American history must-reads of 2018

By Erin Blasco

These are our most fascinating blog posts of 2018, according to our readers.

When FBI agents showed up with a pair of sparkly, red shoes

A single sequin was left at the crime scene. A pair of Ruby Slippers was stolen in Minnesota, then recovered 13 years later. The pair was brought to this museum for close examination by our Ruby Slippers experts.

Remembering a young man who was so much more than his brutal murder

Matthew Shepard was a young, gay man who was killed in Laramie, Wyoming, in 1998. His murder made headlines around the world and resulted in an outpouring of grief and anger that people channeled into poetry, songs, movies, a charity foundation, a national Hate Crimes Prevention Act, and at least two plays. We were honored to collect objects from his parents and learn about Matthew.

An acclaimed African American dress designer sewed for fashion—but mostly for joy

Ann Lowe designed this dress for Pauline "Polly" Carver Duxbury for her 1967 debutante ball.

Erupting with flowers, the 1967 debutante gown makes you happy just looking at it. That happiness was Ann Lowe’s goal. Click on this blog post for the beautiful photos, stay for the dramatic story of a disaster that could have ruined a future First Lady’s wedding if not for Lowe's dedication to her work.

When our curator's childhood dreams of cheerleading glory came true

Sparkly stars, white go-go boots, and white shorts. Do you know which team's cheerleading uniforms we collected?

Don’t be shocked when your hist'ry book mentions me—and your money!

He didn't throw away his shot, and Alexander Hamilton ended up on more American money than you may realize.

Donald Duck got drafted in World War II

Poster declaring “You can’t breakfast like a bird and work like a horse” shows a horse whistling and operating a drill while, on the other side of a metal sheet, a duck struggles to keep up.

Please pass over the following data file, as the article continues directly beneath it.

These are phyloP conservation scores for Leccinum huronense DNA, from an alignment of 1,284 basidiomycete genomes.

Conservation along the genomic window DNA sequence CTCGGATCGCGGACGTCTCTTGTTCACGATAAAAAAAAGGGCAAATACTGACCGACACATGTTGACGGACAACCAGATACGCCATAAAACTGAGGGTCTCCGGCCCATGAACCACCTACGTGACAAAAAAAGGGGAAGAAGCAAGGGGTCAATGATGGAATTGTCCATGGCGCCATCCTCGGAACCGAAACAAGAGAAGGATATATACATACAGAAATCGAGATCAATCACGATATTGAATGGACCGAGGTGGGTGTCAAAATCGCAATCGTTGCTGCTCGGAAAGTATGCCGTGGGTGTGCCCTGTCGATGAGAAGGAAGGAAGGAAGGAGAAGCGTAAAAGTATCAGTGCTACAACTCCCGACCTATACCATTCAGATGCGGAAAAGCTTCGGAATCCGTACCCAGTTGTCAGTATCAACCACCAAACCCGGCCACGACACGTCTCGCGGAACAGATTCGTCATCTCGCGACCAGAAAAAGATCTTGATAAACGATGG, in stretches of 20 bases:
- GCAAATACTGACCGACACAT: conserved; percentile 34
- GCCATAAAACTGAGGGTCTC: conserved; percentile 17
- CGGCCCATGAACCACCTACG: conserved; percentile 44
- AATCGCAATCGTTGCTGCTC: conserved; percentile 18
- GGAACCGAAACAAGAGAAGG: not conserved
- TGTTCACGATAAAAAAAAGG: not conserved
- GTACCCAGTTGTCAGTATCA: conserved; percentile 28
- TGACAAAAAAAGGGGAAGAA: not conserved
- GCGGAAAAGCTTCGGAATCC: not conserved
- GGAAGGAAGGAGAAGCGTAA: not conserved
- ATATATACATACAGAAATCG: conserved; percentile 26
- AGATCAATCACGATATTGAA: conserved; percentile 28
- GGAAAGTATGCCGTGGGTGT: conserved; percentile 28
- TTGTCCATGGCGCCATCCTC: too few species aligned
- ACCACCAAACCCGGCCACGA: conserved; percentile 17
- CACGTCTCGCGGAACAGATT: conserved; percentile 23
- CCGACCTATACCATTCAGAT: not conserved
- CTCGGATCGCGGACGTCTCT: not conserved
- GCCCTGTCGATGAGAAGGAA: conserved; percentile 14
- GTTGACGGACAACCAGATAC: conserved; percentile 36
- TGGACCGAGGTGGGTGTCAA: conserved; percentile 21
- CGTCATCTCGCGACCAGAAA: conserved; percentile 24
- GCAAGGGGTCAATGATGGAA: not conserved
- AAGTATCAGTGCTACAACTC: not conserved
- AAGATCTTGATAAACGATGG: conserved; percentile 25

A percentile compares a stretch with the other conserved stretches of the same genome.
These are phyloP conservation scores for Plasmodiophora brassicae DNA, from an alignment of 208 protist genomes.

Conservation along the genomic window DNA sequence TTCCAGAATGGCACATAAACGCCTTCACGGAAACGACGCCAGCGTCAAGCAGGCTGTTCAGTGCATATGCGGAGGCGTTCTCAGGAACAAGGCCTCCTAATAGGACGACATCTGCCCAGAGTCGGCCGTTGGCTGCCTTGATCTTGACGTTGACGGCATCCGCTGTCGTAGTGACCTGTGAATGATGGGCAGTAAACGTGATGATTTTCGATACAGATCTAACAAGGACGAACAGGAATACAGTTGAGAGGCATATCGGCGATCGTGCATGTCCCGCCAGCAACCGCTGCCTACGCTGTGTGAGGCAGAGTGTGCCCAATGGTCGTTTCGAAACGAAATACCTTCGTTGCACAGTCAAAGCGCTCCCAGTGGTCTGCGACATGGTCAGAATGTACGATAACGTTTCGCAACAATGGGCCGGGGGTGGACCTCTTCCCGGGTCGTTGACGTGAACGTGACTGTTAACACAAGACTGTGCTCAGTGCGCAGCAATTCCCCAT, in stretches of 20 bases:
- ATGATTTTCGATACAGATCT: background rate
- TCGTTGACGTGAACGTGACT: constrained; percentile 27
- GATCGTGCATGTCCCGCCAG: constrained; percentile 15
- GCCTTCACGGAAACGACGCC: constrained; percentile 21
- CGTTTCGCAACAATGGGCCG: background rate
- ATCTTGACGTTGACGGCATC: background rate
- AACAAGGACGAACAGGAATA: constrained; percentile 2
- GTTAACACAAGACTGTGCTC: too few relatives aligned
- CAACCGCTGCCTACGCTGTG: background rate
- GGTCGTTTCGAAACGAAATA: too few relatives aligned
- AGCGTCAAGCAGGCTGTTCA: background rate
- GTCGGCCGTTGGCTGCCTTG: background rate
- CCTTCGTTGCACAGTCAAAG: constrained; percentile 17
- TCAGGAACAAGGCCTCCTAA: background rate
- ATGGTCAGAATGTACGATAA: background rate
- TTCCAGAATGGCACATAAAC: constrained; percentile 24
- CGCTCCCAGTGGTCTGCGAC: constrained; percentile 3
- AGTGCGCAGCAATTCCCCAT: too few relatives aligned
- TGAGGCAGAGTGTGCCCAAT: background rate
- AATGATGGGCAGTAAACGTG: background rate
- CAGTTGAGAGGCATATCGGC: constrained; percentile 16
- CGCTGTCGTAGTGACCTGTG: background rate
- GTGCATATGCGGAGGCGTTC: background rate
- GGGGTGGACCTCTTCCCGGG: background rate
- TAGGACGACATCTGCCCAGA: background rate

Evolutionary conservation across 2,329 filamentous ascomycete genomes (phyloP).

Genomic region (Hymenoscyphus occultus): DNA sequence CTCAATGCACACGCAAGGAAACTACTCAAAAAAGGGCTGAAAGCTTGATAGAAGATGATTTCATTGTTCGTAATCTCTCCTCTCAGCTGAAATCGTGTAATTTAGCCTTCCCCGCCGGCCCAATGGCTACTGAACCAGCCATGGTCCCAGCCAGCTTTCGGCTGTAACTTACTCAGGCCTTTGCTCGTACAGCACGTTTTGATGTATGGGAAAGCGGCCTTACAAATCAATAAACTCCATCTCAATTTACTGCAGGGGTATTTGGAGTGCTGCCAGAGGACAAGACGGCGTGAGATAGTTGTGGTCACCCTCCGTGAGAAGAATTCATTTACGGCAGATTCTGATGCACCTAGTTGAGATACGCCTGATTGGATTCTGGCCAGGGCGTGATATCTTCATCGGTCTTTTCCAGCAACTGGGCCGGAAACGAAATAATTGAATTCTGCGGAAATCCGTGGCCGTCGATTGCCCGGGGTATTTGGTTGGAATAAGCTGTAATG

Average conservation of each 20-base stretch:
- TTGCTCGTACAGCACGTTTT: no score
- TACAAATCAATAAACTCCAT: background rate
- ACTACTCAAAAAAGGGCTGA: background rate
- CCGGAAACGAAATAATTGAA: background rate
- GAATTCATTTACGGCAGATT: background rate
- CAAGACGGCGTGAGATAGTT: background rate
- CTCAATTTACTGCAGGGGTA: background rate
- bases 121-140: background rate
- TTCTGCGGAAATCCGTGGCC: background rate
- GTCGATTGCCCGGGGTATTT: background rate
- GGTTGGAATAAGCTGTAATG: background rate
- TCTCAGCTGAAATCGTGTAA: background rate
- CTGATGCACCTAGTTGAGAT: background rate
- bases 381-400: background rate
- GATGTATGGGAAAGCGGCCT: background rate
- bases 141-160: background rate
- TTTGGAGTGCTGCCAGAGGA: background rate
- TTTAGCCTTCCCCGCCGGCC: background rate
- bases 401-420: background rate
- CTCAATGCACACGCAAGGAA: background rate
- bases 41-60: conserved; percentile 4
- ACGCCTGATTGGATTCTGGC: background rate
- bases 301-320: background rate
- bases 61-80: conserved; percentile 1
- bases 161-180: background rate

Poster distributed in service of the National Wartime Nutrition Program, around 1943

Familiar Disney characters were pressed into wartime service along with less familiar ones. Ever heard of Fifinella?

Life on the set of M*A*S*H as told by Alan Alda

Easier than memorizing lines, Alan Alda would often operate on a copy of the script so he could read his dialogue.

When Benjamin Franklin and others set the curriculum

A hand drawn baptismal certificate decorated with birds and flowers.
This printed and hand-drawn birth and baptismal certificate for a girl named Catharina Waechter, born January 14, 1774, was created by Heinrich Otto in Pennsylvania around 1774. German settlers brought their tradition of decorating documents with German calligraphy to America and continued it as part of maintaining their culture.

What did Franklin think students of immigrant Germans should learn in classrooms in Britain’s North American colonies?

The biergarten was out and homebrewing was in

Without Prohibition, would America have experienced a vibrant tradition of mid- and late-20th-century homebrewing? Probably not.

Clues in coins help us explore the identities of rulers of the past

If you’re in charge, you get to put your face on currency, revealing and concealing aspects of your identity. Our team that works with the National Numismatic Collection discovers LGBTQ stories on some very old coins.

Erin Blasco managed the museum’s social media presence and blog. If you mustache, her toupe blog post of 2018 was about the best hair in the museum’s collection.